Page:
The living world is so full of wonders, but living in a mostly urbanized country makes it difficult to appreciate all that. Nevertheless, wonders still exist; you’ll just have to look and listen hard enough. Most recently, I have taken to visiting the Botanic Gardens every now and then, partly because I work there in a restaurant as a barista/waiter. (Among my discoveries, I was most deeply enthralled once by the sight of a Crimson Sunbird feeding on a Heliconia plant. I will never forget that red sheen flickering about in the leaves and flowers!)

I was on the verge of a mental burn-out today (because it was indeed a tiring week, and I had much on my thoughts), and so I decided to make a trip down to the Gardens, 8pm in the night. I suppose some would find that ridiculous, but I say it never hurts to see things from a different perspective. And that’s where and when I found that precious something.

It started out as a frightening proposition, to take a night walk in a huge park, alone. Will I get mugged by the sinister waiting in ambush for the innocent and never to see the light of day again? Will I run into something supernatural and get the shock of my life? Will I lose my way and trespass into forbidden grounds and never to return again? But of course fear doesn’t stop me, and I went ahead with my daring idea.

I think NParks has done a fantastic job in their light installations in the Gardens, making it an intriguing place to visit in the dark of the night. Some parts were a little too bright, but there were sufficient paths dimly lit for some quiet reflection. Artfully lit trees were aplenty, superimposing the eerie and the mysterious. Unlit trees gave spectacular silhouettes, especially the tall bamboo clusters. I really did enjoy the walk, and at one instance I stopped to listen to the insects. When I made my exit, I felt so peaceful, the fatigue washed away, the worrisome thoughts vaporized. Feeling anew might have to do with a decent cup of coffee I had on the way too; maybe it was a synergistic combination of the coffee and the night walk that made my day night!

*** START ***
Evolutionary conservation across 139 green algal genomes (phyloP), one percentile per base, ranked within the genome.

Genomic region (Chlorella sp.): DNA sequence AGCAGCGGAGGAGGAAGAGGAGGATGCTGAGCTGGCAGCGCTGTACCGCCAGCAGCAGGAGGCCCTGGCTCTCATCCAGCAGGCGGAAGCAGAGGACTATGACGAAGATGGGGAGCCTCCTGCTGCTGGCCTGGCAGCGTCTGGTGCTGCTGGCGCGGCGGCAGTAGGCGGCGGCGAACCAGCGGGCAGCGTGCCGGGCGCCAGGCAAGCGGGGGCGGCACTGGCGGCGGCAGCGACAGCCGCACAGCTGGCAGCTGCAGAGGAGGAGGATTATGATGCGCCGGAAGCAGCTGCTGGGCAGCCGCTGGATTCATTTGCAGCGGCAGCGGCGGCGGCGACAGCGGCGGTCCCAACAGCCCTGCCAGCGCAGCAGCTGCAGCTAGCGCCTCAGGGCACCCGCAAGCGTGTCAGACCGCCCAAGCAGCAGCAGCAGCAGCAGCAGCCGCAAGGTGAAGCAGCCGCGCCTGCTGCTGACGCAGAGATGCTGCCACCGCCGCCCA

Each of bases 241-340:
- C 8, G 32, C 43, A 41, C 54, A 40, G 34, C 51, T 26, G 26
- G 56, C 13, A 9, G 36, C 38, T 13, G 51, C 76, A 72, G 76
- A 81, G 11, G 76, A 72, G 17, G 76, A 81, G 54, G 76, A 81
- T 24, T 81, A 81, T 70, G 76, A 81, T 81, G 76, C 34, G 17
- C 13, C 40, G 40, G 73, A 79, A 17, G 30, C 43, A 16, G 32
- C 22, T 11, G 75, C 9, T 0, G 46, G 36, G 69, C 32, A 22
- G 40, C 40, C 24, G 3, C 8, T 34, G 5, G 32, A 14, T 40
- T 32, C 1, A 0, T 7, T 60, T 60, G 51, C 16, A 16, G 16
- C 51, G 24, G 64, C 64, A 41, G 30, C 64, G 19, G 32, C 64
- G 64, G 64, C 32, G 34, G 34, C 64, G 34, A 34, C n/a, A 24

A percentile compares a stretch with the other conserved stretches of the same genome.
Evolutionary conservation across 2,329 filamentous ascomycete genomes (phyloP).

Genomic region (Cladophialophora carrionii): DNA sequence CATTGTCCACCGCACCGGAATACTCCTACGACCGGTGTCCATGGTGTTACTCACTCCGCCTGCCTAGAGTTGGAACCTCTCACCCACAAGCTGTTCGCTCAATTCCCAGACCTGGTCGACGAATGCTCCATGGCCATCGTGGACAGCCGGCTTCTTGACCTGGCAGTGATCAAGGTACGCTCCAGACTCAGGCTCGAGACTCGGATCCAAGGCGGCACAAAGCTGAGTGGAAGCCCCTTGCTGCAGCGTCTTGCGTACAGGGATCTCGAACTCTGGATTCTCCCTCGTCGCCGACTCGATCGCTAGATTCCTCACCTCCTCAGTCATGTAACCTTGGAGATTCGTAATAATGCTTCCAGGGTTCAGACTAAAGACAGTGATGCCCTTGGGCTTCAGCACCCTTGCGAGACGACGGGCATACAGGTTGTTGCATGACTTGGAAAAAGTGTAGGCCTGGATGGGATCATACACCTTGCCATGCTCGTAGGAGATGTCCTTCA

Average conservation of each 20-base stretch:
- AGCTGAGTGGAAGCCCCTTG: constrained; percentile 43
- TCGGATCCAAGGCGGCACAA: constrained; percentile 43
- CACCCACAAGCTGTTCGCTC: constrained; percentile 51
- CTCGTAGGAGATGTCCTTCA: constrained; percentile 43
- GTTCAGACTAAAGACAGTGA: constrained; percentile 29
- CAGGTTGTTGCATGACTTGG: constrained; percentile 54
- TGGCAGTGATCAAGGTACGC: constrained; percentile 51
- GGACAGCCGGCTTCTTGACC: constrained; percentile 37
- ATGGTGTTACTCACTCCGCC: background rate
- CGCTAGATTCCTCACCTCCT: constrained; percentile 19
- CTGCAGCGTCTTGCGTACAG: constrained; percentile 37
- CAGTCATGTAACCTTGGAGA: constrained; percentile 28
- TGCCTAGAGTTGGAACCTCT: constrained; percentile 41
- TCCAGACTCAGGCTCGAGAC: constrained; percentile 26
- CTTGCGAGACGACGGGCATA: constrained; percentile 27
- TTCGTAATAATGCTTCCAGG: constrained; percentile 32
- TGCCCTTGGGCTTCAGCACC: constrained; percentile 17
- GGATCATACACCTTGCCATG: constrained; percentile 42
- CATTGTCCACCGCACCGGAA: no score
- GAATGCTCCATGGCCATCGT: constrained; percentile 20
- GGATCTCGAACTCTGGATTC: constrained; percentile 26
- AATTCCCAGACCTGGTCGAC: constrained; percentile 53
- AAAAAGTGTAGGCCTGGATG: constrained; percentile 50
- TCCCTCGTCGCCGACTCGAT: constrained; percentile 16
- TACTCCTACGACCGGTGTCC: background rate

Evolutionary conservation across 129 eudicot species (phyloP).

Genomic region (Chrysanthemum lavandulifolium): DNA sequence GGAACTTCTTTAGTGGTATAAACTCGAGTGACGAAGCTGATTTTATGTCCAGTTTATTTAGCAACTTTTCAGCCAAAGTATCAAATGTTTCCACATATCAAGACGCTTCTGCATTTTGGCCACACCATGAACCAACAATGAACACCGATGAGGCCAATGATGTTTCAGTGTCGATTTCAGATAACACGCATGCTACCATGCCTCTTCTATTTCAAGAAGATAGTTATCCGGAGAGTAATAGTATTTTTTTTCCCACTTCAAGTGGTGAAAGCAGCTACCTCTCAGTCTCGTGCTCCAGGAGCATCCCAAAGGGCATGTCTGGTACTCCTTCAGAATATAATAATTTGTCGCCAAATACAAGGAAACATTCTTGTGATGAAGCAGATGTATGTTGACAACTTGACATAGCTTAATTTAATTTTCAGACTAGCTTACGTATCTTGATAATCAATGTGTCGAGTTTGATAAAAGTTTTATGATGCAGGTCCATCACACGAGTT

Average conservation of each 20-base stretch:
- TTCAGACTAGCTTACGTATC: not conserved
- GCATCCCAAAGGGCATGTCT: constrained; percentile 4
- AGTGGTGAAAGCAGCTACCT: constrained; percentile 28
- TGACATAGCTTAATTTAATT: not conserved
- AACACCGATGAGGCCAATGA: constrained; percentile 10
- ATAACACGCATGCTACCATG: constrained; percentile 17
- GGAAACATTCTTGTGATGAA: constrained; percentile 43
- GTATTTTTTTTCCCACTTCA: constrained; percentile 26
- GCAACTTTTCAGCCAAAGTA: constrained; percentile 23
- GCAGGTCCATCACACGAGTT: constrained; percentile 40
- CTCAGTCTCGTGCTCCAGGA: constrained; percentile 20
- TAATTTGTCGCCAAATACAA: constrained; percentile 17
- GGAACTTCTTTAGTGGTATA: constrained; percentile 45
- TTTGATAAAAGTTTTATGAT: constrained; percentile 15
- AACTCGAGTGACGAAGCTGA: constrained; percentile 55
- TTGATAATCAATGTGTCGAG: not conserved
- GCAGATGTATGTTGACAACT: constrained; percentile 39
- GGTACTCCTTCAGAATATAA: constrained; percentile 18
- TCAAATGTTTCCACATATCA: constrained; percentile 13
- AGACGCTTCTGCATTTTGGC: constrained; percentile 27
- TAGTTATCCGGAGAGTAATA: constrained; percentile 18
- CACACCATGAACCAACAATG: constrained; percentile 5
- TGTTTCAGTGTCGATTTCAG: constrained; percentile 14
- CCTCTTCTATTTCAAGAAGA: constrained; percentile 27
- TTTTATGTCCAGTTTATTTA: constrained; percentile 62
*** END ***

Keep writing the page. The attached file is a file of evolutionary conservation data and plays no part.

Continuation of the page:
Anyway, the point is, never dismiss the importance of such natural wonders. They are beautiful in their own rights, and we often blind ourselves with pragmatism, neglecting the part of us that is innately inclined to the natural world. A friend once mentioned how the absence of such wonders in my country is what makes the people here so materialistic. There is little else to value, so money, assets, status and wealth form the bulk of our moral/cultural framework. But as I’ve said, we just need to make that extra effort to observe our surroundings. Visit a zoo, a natural reserve, or make a trip down to the Gardens.

“It is only when we understand something that we begin to respect it. And what we respect, we love.. and what we love we protect and conserve.” – Mike Pandey.

This is why schools or the Ministry of Education need to rethink what we’re teaching our students in Biology these days. Molecular and cell biology are indispensable disciplines, but missing out on studying the natural world misses the whole point of Biology – essentially, the study of the living.

This may seem like an article written by a naturalist or an environmental activist (I am neither), but really, put yourself in experiences like this and you’ll understand why people are protecting the vanishing environment. For a start, take a look at the video above, “TimeScapes” by Rapture 4K. Check out Mike Pandey’s documentaries like The Last Migration and Broken Wings. After that, tear yourself away from your computers and get some fresh air.